However, many of these early methodological problems have since been overcome. The seminal study by Harrison et al.6 in Nottingham was the first study of its kind that was based on sound epidemiological principles, including prospective case finding within a defined catchment area, standardized assessments of mental state, operational diagnostic criteria, and extensive use of collateral history.7 They found that the incidence rate of schizophrenia was raised more than 12-fold in the African-Caribbean community, compared with the general population.
Even more robust are the 4 studies that used the 1991 UK census data to estimate population denominators for each ethnic group. This census was the first to collect comprehensive data on the ethnic composition of the general population. Three of these studies employed a prospective design and ascertained cases by first contact of services. The studies by Bhugra et al.8 and Harrison et al.9 both employed a similar methodology for case ascertainment and assessment as the World Health Organization 10-country study.10 The incidence rates of schizophrenia in these studies were raised in the African-Caribbean population; even continuing uncertainties in the denominator could not account for the findings. King and colleagues11 found raised rates of schizophrenia not only in African-Caribbeans but also in all ethnic minority groups studied, although these findings were based on relatively small numbers of cases. Similarly, van Os and colleagues,12 employing a case register approach, found increased rates of schizophrenia for both African-Caribbeans and black Africans (ie, people of sub-Saharan African origin, a more recent migrant group to the UK).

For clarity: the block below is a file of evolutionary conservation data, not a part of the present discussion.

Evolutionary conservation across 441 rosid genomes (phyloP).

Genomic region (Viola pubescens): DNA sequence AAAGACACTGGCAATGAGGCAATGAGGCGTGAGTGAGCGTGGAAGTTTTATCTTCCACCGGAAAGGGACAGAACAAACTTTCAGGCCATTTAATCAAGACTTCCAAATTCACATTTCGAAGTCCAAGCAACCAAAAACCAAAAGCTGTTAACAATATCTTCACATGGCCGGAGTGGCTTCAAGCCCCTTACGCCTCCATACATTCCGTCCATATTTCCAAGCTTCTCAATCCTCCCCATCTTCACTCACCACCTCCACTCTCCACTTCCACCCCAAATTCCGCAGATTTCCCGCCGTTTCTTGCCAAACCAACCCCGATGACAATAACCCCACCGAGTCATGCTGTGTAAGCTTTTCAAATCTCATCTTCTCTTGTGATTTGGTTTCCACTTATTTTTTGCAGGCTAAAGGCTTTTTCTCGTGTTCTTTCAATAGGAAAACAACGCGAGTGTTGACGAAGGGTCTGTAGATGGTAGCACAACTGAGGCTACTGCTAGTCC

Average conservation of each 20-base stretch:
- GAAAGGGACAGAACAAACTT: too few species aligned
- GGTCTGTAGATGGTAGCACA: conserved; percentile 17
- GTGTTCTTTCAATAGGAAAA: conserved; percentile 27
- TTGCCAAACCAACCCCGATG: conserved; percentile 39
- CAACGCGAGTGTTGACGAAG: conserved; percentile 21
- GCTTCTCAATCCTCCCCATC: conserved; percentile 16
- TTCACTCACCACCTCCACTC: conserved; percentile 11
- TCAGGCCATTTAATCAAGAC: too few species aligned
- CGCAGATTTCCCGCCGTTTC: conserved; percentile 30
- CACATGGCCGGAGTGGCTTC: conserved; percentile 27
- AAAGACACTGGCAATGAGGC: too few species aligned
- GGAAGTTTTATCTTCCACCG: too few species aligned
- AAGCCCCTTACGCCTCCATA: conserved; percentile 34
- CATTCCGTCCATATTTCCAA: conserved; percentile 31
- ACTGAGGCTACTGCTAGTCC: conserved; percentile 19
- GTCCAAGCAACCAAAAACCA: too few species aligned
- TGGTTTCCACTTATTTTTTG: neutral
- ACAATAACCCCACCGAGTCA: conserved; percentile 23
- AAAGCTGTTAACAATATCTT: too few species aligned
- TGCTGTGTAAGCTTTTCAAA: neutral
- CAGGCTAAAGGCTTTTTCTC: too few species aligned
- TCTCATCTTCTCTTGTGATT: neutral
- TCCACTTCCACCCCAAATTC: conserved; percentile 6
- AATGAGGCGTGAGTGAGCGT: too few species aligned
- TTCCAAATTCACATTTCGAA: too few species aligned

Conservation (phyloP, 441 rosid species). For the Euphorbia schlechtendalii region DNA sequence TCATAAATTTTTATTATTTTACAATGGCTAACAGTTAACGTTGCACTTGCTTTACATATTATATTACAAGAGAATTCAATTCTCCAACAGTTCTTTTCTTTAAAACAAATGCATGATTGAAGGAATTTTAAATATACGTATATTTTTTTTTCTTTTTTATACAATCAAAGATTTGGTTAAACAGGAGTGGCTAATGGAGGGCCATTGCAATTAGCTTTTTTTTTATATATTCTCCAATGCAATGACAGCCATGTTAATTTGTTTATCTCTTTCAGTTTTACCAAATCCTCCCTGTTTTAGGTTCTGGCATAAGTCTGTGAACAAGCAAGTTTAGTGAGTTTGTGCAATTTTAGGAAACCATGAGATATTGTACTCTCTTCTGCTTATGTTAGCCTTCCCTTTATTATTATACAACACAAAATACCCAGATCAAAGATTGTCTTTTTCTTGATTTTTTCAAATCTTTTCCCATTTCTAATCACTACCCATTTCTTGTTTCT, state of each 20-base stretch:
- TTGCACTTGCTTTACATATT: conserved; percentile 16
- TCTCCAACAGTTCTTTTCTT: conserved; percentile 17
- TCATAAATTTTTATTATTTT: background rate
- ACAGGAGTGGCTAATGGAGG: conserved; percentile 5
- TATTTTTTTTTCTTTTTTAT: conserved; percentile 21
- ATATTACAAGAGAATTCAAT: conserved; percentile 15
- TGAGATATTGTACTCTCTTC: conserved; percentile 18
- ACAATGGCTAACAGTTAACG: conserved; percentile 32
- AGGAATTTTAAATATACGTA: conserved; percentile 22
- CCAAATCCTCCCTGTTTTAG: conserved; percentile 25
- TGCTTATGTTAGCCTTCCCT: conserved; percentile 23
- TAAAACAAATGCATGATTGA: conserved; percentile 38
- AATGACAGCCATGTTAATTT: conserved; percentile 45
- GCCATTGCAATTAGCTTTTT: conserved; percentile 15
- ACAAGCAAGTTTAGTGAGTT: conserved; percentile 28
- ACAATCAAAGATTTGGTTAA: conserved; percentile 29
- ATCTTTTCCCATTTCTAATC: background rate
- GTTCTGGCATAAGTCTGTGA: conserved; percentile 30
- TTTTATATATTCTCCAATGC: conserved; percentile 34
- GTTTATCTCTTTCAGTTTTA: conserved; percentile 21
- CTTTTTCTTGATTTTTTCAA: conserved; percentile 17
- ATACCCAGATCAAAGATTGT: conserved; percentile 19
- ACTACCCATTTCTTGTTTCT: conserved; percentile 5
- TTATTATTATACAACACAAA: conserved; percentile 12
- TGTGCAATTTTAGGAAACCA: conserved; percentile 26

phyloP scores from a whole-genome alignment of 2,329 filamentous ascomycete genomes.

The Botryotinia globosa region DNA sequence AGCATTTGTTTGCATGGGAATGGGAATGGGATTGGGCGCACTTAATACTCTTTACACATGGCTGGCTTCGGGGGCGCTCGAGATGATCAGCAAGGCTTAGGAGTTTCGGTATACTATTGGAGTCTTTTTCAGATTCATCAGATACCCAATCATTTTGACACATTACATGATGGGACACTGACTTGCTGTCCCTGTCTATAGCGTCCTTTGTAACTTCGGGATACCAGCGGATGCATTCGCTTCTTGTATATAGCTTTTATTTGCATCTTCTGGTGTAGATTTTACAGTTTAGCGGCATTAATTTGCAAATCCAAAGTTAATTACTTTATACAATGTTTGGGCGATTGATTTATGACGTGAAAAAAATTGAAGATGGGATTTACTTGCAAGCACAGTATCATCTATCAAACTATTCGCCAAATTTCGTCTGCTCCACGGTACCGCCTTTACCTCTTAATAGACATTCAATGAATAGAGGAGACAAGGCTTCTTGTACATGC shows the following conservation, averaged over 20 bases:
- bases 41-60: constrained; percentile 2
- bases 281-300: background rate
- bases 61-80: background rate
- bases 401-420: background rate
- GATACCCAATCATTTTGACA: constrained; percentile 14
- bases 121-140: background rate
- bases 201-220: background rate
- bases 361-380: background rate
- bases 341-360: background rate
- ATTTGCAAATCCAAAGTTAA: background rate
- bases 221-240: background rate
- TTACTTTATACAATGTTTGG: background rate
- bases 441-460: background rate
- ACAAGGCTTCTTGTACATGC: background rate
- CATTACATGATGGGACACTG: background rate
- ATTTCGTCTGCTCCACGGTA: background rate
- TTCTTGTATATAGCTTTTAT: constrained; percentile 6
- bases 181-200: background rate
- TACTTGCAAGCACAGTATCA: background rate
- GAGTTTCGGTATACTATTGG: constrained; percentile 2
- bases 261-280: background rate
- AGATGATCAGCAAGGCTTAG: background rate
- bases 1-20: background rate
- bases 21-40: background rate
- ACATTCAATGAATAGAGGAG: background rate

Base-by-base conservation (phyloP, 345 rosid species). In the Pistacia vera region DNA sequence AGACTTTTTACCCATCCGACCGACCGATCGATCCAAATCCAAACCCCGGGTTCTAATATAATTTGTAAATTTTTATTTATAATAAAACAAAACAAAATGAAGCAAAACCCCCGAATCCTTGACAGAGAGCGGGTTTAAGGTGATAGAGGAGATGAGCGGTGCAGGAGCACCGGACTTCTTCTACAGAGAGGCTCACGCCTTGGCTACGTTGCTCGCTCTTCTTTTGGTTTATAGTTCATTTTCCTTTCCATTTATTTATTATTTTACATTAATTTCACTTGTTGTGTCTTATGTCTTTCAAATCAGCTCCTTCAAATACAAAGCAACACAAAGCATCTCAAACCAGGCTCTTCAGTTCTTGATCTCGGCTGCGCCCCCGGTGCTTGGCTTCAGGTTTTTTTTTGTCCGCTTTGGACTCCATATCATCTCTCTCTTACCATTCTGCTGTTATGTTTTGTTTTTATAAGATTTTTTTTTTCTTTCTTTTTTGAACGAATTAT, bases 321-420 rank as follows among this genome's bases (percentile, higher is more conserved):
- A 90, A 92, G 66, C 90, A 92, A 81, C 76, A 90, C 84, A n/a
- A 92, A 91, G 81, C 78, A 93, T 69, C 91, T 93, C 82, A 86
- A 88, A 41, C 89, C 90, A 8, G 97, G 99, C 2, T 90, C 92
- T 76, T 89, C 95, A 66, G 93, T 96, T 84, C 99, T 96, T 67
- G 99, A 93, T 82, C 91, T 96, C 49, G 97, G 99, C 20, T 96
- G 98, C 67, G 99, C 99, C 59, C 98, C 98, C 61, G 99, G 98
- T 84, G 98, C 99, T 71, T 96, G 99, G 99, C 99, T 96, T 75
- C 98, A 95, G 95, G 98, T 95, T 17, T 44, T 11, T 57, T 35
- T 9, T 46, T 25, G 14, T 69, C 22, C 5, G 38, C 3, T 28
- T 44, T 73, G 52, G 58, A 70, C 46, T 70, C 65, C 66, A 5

More recently, evidence of similarly raised incidence rates has come from a number of studies performed in other countries in Europe on other migrant groups. These suggest that the rate of schizophrenia in migrants to these countries is also raised. Two studies of migrants to the Netherlands from the Surinam, Dutch Antilles, and Morocco13,14 and 1 study of immigrants to Sweden from East Africa15 demonstrate a higher incidence of schizophrenia in these groups.